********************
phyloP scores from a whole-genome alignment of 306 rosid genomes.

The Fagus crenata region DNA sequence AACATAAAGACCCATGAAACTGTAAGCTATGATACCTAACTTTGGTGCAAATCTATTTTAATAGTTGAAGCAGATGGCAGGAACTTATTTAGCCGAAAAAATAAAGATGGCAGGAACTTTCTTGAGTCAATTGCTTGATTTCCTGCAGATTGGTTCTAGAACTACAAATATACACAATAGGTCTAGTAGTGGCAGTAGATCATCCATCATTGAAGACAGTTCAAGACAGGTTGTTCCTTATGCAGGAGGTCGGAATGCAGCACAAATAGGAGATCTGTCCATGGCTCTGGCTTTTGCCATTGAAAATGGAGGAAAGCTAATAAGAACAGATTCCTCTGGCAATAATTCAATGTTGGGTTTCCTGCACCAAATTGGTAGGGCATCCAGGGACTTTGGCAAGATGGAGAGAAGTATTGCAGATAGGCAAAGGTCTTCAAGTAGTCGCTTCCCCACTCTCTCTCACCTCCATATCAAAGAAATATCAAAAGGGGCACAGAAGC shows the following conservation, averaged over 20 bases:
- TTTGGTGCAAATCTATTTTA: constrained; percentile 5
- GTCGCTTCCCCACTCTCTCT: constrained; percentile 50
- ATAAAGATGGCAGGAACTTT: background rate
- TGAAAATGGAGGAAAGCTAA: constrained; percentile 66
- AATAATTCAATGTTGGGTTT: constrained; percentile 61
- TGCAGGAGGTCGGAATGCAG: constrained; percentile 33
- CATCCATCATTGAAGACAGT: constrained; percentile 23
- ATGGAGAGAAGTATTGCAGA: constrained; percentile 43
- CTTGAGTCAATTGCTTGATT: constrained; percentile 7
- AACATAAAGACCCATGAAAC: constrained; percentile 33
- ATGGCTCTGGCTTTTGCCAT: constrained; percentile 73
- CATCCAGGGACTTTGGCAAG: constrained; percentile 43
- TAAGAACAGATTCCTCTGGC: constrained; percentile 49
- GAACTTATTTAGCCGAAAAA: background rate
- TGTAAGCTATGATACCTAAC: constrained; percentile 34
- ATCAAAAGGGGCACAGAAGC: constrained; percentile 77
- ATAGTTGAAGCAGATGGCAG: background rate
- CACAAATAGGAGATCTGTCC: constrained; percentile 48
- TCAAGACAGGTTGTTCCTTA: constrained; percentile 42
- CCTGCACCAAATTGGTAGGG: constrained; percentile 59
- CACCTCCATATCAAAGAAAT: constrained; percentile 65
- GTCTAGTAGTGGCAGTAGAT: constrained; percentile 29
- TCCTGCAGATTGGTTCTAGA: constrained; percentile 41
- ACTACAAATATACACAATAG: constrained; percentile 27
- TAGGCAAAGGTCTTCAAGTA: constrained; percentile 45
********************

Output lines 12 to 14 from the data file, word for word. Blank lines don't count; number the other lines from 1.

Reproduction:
- AACATAAAGACCCATGAAAC: constrained; percentile 33
- ATGGCTCTGGCTTTTGCCAT: constrained; percentile 73
- CATCCAGGGACTTTGGCAAG: constrained; percentile 43